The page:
Three Strategies

Strategy 1: Be an avid journalist to your internal  audience

In brief, there is no substitute for interaction with your field organization and customers.  Your notes from these interactions should include insights  from customers that can be summarized in a report and communicated to  your stakeholders.

Liu’s recommendation is to repurpose these valuable insights as “Industry Newsflashes,”  “Customer Insights,” and “Opportunity Analysis” for your internal audiences.  Why is this important?

Marketers often fail to realize that their most important audience is the  internal one. To market anything successfully, one must first and foremost  create as much visibility as possible internally. Every employee is your message  carrier. You will not become a rock star marketer if you don’t have the support  of your internal stakeholders.

Strategy 2: Insource your content, but control the  output

To get a good handle on your subject matter, it’s important to identify the domain experts  – at least one person in each cross-functional area who can serve as your go-to resource. This will give you a ready supply of content.

Getting subject experts to be responsive is a key challenge. You’ll need to schedule some time interviewing them in person. The conversation should be targeted to extracting content from them in 30 minutes or less.  One way to set this process in motion is to create an editiorial calendar.

If you promote your experts and give them visibility, you can gain you loyal sponsors and  support for your endeavors.

Strategy 3: Outsource your topics to industry  experts

One of the most common failures that I see marketers make in trying to promote themselves as thought leaders or impress audiences with their products and services is the mistake of “singing your own praises.”  To gain the attention and trust of the customer, it’s much better to get someone else to do the praising in an indirect way.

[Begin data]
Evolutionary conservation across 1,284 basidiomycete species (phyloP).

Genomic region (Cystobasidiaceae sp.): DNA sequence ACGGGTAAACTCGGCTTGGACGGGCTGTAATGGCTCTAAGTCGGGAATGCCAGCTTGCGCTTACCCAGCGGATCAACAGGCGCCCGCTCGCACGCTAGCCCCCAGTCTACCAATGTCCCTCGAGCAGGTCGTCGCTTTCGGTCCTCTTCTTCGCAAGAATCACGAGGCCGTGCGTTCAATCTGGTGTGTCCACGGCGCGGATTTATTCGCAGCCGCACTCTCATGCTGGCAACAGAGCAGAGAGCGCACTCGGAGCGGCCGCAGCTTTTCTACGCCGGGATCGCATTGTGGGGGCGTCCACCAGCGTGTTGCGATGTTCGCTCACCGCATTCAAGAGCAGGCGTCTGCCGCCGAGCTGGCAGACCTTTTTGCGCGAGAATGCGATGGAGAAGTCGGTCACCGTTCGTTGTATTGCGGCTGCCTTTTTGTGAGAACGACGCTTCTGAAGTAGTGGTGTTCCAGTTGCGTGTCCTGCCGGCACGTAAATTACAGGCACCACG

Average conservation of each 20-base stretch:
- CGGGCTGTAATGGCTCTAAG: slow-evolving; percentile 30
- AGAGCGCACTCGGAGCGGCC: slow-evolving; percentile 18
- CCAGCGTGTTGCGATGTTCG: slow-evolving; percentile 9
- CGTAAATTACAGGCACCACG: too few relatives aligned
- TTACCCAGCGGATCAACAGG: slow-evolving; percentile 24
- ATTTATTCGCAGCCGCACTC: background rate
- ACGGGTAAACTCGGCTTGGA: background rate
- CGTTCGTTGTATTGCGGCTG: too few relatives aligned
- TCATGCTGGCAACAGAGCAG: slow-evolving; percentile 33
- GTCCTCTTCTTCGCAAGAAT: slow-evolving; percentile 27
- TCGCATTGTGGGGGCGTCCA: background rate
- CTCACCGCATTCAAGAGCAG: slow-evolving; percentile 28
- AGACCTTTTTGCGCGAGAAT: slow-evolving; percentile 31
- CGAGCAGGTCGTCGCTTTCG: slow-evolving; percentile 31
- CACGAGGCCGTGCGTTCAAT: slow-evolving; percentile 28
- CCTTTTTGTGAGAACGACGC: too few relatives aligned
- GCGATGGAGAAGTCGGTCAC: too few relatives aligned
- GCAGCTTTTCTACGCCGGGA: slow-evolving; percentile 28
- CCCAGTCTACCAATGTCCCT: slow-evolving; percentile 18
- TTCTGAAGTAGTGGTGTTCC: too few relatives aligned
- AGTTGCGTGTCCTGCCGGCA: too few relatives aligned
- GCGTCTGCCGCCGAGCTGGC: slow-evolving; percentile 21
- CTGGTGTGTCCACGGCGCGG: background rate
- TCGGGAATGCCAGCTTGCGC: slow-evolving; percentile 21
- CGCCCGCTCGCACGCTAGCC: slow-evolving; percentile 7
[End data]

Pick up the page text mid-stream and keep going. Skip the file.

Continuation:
In the technology space, I engage industry experts, media personalities, and  well-known bloggers. The kind of perception you are trying to create is this:  “Wow, these guys are associated with her? Impressive.”

To build on this,  you can build  an onging campaign in which your expert can help you in various activities. Some ideas:

An initial article can turn into a moderated customer forum. The  findings from the forum become a whitepaper. The whitepaper can be used to  develop a video case study. And so on. Such linkages can continue to develop and  mature over the life of the catmpaign.

As Liu points out, “content is the bread and butter of what we do in the world of marketing.” Yet it often seems to get lost in the flurry of planning and execution, and becomes an afterthought. A successful marketing organization exists as part of a larger context of consistent messaging accross all touch points, internal and external. Nothing promotes an organization’s brand value more effectvely than shared messaging.


Actor, writer, lawyer, and commentator on political and economic issues, and son of economist and writer Herbert Stein, who worked at the White House under President Nixon, Ben Stein attained early success as a speechwriter for American presidents Richard Nixon and Gerald Ford. He is a public speaker on a wide range of economic and social issues.